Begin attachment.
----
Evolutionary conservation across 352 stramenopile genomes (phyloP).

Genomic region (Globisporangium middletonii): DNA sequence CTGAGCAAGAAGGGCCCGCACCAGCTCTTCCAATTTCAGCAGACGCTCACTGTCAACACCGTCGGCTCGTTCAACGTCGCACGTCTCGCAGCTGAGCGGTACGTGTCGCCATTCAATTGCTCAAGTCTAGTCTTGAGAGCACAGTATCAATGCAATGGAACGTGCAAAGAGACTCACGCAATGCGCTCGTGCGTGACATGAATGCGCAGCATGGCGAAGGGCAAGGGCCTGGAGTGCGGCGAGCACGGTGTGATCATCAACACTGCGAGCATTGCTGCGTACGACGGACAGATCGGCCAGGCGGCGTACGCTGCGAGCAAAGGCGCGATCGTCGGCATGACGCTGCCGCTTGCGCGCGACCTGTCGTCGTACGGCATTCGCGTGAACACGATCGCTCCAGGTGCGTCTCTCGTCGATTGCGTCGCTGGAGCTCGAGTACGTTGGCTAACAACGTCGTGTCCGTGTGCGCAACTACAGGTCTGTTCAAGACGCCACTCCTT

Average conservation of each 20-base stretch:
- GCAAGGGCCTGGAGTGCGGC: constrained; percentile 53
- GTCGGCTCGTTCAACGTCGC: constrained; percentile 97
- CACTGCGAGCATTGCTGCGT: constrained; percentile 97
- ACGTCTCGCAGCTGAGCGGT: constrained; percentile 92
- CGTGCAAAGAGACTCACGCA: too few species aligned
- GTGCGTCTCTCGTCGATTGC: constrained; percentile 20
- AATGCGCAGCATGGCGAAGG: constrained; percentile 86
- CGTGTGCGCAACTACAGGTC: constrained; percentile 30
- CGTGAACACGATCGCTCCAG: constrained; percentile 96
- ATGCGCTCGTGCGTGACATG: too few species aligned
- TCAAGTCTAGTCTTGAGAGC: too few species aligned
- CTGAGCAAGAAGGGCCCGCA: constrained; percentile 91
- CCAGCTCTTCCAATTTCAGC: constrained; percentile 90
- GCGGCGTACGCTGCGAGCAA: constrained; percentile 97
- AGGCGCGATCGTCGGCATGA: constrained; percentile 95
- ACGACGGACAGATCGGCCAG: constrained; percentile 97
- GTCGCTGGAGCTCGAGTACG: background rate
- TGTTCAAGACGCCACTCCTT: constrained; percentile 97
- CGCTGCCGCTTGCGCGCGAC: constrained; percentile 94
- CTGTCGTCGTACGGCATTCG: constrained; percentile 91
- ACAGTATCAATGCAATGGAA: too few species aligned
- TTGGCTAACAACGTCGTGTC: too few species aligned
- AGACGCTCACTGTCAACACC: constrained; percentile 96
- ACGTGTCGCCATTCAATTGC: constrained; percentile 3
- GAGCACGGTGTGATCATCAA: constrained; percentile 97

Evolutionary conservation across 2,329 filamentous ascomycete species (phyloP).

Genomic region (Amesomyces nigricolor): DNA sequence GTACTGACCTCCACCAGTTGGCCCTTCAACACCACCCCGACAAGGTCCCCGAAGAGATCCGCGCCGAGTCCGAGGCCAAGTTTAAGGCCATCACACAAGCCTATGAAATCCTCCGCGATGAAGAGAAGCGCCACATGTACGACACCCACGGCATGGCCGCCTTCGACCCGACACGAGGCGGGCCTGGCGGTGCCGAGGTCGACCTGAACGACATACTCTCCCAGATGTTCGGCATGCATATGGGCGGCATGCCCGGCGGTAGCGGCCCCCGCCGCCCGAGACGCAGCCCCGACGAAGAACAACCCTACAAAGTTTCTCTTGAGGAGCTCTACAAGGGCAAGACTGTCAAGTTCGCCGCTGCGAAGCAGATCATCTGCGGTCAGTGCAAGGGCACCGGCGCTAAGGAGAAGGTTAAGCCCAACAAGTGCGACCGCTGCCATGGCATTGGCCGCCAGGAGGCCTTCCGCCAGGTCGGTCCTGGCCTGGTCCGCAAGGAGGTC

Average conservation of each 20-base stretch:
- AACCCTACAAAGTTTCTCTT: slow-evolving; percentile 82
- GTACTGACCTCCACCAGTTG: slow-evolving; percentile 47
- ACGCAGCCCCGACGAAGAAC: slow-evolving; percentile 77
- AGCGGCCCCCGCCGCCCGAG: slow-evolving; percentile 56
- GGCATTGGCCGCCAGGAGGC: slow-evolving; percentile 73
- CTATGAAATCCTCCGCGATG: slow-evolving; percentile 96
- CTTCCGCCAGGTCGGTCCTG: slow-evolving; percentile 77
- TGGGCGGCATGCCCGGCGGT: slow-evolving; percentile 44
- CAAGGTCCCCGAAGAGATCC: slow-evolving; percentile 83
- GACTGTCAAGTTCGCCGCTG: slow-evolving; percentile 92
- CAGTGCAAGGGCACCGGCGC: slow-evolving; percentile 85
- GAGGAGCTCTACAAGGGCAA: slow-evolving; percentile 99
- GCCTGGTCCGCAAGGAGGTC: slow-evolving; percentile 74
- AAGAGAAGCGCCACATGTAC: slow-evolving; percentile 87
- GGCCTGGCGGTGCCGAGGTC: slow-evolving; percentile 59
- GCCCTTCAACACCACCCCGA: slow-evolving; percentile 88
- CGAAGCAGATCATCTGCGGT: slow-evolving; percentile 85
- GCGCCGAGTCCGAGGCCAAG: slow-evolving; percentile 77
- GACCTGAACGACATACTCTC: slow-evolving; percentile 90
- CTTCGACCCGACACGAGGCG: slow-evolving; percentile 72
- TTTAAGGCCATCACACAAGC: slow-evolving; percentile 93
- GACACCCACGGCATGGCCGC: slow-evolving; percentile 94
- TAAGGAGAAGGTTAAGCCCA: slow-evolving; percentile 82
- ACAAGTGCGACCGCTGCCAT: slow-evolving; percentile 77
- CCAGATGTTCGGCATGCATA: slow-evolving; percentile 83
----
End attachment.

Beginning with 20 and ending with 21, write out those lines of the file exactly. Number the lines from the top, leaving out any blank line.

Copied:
- GTCGCTGGAGCTCGAGTACG: background rate
- TGTTCAAGACGCCACTCCTT: constrained; percentile 97